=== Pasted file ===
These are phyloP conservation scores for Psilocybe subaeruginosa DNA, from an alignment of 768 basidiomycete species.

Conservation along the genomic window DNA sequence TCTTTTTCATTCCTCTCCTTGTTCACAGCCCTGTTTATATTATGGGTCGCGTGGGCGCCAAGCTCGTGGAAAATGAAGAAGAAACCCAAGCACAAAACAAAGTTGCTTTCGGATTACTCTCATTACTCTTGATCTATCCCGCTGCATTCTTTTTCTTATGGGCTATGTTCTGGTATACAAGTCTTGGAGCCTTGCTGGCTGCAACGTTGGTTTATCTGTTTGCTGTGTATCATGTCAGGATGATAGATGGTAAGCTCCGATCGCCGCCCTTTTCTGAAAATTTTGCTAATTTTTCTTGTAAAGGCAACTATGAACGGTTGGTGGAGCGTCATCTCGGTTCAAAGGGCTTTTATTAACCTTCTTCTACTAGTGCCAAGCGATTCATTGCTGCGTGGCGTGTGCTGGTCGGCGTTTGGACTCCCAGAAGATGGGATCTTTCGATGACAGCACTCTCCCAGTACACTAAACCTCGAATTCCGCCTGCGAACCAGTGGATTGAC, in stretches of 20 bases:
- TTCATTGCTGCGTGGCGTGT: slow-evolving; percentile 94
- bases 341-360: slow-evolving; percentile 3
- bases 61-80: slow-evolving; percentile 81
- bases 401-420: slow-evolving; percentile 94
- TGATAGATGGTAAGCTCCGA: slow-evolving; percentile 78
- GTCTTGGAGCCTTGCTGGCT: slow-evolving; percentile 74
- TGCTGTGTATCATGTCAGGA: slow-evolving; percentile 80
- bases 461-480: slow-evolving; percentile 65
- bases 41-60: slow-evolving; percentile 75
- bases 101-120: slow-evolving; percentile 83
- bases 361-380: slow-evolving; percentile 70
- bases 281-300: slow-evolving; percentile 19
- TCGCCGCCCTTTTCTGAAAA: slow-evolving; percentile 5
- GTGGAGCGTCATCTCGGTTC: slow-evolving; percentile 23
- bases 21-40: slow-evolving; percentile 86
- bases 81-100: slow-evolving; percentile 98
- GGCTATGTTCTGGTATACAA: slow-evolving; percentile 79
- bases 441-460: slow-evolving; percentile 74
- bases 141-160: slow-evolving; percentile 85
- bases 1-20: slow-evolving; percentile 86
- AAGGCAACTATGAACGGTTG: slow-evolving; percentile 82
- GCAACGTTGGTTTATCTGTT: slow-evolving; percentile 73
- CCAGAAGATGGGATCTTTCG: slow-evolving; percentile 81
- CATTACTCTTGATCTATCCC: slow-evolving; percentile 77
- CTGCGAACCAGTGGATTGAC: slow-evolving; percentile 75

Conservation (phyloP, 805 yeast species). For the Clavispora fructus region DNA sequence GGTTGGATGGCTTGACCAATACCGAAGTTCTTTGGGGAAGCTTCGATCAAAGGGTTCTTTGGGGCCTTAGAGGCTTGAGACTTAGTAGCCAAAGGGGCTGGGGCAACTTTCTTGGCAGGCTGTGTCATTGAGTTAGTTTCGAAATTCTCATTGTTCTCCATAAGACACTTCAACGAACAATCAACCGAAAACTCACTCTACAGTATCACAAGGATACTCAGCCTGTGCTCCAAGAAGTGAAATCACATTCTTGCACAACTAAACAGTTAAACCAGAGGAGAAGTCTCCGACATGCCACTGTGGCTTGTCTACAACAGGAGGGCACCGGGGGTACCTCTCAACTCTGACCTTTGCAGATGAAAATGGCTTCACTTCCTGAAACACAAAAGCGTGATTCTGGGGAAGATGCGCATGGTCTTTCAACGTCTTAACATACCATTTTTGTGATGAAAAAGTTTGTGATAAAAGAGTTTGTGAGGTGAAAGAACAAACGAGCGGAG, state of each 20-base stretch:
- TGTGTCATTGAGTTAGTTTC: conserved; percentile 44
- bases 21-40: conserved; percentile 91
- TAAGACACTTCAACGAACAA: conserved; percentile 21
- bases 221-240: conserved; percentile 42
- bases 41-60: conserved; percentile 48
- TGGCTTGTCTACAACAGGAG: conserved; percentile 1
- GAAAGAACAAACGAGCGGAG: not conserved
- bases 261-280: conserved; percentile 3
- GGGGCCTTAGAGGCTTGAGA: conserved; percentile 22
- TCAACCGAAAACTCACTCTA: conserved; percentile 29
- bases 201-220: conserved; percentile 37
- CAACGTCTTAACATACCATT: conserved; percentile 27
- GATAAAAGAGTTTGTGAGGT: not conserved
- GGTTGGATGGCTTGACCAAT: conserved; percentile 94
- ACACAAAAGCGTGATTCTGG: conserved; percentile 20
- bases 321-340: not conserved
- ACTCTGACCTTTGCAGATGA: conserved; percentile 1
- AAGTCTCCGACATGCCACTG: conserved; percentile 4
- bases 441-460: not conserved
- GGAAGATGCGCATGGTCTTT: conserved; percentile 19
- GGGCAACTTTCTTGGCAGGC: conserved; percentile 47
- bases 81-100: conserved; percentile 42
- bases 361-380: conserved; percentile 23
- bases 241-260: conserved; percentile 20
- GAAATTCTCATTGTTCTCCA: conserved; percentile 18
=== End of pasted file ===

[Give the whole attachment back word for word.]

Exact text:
These are phyloP conservation scores for Psilocybe subaeruginosa DNA, from an alignment of 768 basidiomycete species.

Conservation along the genomic window DNA sequence TCTTTTTCATTCCTCTCCTTGTTCACAGCCCTGTTTATATTATGGGTCGCGTGGGCGCCAAGCTCGTGGAAAATGAAGAAGAAACCCAAGCACAAAACAAAGTTGCTTTCGGATTACTCTCATTACTCTTGATCTATCCCGCTGCATTCTTTTTCTTATGGGCTATGTTCTGGTATACAAGTCTTGGAGCCTTGCTGGCTGCAACGTTGGTTTATCTGTTTGCTGTGTATCATGTCAGGATGATAGATGGTAAGCTCCGATCGCCGCCCTTTTCTGAAAATTTTGCTAATTTTTCTTGTAAAGGCAACTATGAACGGTTGGTGGAGCGTCATCTCGGTTCAAAGGGCTTTTATTAACCTTCTTCTACTAGTGCCAAGCGATTCATTGCTGCGTGGCGTGTGCTGGTCGGCGTTTGGACTCCCAGAAGATGGGATCTTTCGATGACAGCACTCTCCCAGTACACTAAACCTCGAATTCCGCCTGCGAACCAGTGGATTGAC, in stretches of 20 bases:
- TTCATTGCTGCGTGGCGTGT: slow-evolving; percentile 94
- bases 341-360: slow-evolving; percentile 3
- bases 61-80: slow-evolving; percentile 81
- bases 401-420: slow-evolving; percentile 94
- TGATAGATGGTAAGCTCCGA: slow-evolving; percentile 78
- GTCTTGGAGCCTTGCTGGCT: slow-evolving; percentile 74
- TGCTGTGTATCATGTCAGGA: slow-evolving; percentile 80
- bases 461-480: slow-evolving; percentile 65
- bases 41-60: slow-evolving; percentile 75
- bases 101-120: slow-evolving; percentile 83
- bases 361-380: slow-evolving; percentile 70
- bases 281-300: slow-evolving; percentile 19
- TCGCCGCCCTTTTCTGAAAA: slow-evolving; percentile 5
- GTGGAGCGTCATCTCGGTTC: slow-evolving; percentile 23
- bases 21-40: slow-evolving; percentile 86
- bases 81-100: slow-evolving; percentile 98
- GGCTATGTTCTGGTATACAA: slow-evolving; percentile 79
- bases 441-460: slow-evolving; percentile 74
- bases 141-160: slow-evolving; percentile 85
- bases 1-20: slow-evolving; percentile 86
- AAGGCAACTATGAACGGTTG: slow-evolving; percentile 82
- GCAACGTTGGTTTATCTGTT: slow-evolving; percentile 73
- CCAGAAGATGGGATCTTTCG: slow-evolving; percentile 81
- CATTACTCTTGATCTATCCC: slow-evolving; percentile 77
- CTGCGAACCAGTGGATTGAC: slow-evolving; percentile 75

Conservation (phyloP, 805 yeast species). For the Clavispora fructus region DNA sequence GGTTGGATGGCTTGACCAATACCGAAGTTCTTTGGGGAAGCTTCGATCAAAGGGTTCTTTGGGGCCTTAGAGGCTTGAGACTTAGTAGCCAAAGGGGCTGGGGCAACTTTCTTGGCAGGCTGTGTCATTGAGTTAGTTTCGAAATTCTCATTGTTCTCCATAAGACACTTCAACGAACAATCAACCGAAAACTCACTCTACAGTATCACAAGGATACTCAGCCTGTGCTCCAAGAAGTGAAATCACATTCTTGCACAACTAAACAGTTAAACCAGAGGAGAAGTCTCCGACATGCCACTGTGGCTTGTCTACAACAGGAGGGCACCGGGGGTACCTCTCAACTCTGACCTTTGCAGATGAAAATGGCTTCACTTCCTGAAACACAAAAGCGTGATTCTGGGGAAGATGCGCATGGTCTTTCAACGTCTTAACATACCATTTTTGTGATGAAAAAGTTTGTGATAAAAGAGTTTGTGAGGTGAAAGAACAAACGAGCGGAG, state of each 20-base stretch:
- TGTGTCATTGAGTTAGTTTC: conserved; percentile 44
- bases 21-40: conserved; percentile 91
- TAAGACACTTCAACGAACAA: conserved; percentile 21
- bases 221-240: conserved; percentile 42
- bases 41-60: conserved; percentile 48
- TGGCTTGTCTACAACAGGAG: conserved; percentile 1
- GAAAGAACAAACGAGCGGAG: not conserved
- bases 261-280: conserved; percentile 3
- GGGGCCTTAGAGGCTTGAGA: conserved; percentile 22
- TCAACCGAAAACTCACTCTA: conserved; percentile 29
- bases 201-220: conserved; percentile 37
- CAACGTCTTAACATACCATT: conserved; percentile 27
- GATAAAAGAGTTTGTGAGGT: not conserved
- GGTTGGATGGCTTGACCAAT: conserved; percentile 94
- ACACAAAAGCGTGATTCTGG: conserved; percentile 20
- bases 321-340: not conserved
- ACTCTGACCTTTGCAGATGA: conserved; percentile 1
- AAGTCTCCGACATGCCACTG: conserved; percentile 4
- bases 441-460: not conserved
- GGAAGATGCGCATGGTCTTT: conserved; percentile 19
- GGGCAACTTTCTTGGCAGGC: conserved; percentile 47
- bases 81-100: conserved; percentile 42
- bases 361-380: conserved; percentile 23
- bases 241-260: conserved; percentile 20
- GAAATTCTCATTGTTCTCCA: conserved; percentile 18